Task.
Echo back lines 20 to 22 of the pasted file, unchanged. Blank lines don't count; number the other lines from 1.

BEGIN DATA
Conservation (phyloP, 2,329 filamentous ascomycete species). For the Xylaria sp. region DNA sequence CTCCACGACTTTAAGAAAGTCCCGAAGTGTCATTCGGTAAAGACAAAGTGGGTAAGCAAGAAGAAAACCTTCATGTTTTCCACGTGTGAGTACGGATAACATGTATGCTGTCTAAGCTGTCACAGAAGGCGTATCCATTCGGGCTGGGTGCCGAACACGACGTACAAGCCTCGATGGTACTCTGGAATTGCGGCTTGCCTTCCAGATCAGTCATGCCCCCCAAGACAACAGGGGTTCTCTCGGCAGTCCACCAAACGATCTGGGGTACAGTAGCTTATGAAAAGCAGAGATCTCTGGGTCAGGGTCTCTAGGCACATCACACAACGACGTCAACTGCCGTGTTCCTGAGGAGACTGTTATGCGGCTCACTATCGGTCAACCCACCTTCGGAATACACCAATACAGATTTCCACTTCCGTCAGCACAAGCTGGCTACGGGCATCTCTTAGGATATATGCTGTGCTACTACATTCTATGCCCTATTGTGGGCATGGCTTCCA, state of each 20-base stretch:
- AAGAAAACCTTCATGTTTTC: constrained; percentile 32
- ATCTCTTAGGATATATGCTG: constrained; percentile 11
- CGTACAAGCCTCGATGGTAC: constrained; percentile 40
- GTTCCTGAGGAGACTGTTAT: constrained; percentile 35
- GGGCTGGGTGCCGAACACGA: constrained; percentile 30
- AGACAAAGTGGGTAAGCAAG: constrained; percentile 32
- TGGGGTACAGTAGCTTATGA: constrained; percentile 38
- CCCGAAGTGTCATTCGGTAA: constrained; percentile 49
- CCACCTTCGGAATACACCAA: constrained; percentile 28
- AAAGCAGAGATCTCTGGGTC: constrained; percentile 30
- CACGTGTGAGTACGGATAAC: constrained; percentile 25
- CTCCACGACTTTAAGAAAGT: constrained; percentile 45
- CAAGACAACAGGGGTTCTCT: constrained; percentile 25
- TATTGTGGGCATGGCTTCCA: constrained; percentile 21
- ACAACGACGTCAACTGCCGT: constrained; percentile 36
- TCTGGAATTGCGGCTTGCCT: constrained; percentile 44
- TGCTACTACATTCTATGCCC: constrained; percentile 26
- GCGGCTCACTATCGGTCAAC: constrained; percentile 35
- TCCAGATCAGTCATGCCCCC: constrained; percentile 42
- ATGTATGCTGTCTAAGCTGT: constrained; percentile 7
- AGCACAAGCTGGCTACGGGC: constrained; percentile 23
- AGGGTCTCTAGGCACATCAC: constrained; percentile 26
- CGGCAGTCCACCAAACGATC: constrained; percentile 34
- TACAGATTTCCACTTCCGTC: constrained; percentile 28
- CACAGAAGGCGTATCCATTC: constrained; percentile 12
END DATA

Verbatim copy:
- TCCAGATCAGTCATGCCCCC: constrained; percentile 42
- ATGTATGCTGTCTAAGCTGT: constrained; percentile 7
- AGCACAAGCTGGCTACGGGC: constrained; percentile 23